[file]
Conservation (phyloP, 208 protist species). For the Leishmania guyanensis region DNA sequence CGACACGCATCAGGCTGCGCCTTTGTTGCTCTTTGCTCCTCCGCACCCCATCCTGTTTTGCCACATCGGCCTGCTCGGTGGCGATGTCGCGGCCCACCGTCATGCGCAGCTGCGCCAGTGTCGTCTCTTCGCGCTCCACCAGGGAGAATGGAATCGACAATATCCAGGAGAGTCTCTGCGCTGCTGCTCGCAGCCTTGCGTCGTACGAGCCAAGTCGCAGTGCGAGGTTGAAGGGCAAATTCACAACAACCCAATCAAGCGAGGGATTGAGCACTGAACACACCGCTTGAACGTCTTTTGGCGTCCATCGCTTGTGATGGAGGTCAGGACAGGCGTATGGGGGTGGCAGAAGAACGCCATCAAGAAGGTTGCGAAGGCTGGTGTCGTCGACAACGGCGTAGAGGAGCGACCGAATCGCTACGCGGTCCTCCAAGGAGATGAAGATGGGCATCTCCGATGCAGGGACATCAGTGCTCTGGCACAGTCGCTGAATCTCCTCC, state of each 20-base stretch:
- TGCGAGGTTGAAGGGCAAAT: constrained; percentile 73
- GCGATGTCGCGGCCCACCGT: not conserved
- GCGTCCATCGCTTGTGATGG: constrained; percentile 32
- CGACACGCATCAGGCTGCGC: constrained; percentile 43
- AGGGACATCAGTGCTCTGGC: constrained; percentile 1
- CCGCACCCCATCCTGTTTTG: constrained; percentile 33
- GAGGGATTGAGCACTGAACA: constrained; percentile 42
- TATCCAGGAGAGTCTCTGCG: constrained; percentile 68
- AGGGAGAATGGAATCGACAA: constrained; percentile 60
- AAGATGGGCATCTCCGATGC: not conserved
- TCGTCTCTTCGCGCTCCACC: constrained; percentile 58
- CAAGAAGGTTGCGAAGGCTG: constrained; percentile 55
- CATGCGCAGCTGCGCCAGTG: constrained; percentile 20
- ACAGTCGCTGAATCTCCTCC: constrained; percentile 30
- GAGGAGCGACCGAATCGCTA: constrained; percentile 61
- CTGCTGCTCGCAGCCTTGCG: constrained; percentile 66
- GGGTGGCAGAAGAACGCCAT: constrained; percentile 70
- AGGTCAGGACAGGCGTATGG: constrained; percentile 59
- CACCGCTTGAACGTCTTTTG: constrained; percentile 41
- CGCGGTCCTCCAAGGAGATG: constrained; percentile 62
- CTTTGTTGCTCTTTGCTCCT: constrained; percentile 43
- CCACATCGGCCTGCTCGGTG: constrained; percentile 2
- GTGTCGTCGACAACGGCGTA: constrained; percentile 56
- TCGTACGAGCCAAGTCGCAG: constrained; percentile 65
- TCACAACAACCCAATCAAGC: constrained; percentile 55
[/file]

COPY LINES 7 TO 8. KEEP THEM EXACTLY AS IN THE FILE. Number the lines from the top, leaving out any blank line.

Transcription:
- CCGCACCCCATCCTGTTTTG: constrained; percentile 33
- GAGGGATTGAGCACTGAACA: constrained; percentile 42